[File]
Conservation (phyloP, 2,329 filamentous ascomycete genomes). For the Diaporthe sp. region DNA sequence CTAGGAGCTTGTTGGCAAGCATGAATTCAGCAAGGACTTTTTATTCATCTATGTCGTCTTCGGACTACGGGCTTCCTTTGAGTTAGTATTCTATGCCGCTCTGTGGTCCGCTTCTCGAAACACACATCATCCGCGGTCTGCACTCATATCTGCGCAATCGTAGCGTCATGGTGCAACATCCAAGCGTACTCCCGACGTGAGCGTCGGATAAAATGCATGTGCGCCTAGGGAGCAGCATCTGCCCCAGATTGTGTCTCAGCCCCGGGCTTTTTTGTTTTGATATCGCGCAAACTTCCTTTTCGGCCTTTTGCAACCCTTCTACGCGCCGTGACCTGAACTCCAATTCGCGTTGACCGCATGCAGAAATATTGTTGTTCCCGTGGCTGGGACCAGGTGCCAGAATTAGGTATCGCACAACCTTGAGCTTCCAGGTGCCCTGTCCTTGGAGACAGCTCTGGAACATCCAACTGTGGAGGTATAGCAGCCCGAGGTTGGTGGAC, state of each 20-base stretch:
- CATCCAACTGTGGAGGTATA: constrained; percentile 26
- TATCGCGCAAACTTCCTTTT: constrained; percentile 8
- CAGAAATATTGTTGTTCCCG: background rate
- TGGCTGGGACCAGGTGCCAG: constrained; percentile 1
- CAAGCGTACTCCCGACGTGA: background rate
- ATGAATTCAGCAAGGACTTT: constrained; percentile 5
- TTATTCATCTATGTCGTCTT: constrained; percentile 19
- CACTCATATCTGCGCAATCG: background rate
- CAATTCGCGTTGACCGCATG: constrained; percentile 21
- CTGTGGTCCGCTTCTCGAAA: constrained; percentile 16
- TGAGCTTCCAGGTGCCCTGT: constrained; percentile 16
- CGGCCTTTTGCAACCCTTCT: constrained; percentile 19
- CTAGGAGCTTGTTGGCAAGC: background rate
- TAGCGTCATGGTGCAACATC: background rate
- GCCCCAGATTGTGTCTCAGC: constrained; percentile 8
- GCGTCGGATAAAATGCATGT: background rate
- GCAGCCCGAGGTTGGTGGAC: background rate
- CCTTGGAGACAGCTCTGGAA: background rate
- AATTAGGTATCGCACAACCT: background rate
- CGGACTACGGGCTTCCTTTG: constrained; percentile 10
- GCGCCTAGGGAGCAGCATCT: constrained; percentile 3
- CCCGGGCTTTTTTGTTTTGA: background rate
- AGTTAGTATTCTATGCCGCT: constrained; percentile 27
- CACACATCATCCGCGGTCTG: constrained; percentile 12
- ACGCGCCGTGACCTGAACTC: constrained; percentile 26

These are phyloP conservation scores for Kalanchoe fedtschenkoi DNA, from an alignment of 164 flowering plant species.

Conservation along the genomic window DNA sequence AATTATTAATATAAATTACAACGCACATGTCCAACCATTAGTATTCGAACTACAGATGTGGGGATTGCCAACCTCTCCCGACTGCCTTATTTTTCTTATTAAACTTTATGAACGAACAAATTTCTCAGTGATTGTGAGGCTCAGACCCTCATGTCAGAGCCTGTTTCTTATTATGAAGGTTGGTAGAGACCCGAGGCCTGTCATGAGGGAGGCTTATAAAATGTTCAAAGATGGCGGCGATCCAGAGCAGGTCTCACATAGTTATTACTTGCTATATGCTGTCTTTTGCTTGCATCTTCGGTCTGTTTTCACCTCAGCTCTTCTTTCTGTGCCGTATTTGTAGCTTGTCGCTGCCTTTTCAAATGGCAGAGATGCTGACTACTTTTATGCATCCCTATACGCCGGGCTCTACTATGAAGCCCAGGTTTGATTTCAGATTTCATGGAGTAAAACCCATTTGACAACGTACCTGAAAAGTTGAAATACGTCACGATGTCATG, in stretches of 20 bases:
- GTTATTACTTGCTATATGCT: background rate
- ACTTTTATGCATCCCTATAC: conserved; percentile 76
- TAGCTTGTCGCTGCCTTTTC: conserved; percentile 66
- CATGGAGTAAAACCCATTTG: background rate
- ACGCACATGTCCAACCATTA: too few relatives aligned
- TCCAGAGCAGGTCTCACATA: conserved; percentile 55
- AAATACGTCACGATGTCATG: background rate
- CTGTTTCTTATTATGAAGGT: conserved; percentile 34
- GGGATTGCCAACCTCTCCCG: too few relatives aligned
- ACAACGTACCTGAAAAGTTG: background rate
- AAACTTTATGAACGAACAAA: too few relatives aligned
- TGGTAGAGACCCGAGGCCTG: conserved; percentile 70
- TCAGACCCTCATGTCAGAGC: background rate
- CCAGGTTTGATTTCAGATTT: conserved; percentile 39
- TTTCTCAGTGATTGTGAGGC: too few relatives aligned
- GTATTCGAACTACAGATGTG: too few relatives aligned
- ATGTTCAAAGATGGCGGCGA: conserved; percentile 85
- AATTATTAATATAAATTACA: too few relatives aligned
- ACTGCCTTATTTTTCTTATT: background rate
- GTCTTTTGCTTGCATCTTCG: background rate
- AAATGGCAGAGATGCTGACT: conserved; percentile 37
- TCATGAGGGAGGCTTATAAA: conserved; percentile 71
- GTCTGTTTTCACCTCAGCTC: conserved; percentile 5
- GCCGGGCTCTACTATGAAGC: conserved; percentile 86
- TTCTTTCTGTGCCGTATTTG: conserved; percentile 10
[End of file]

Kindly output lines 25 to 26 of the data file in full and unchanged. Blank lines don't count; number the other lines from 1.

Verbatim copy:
- CACACATCATCCGCGGTCTG: constrained; percentile 12
- ACGCGCCGTGACCTGAACTC: constrained; percentile 26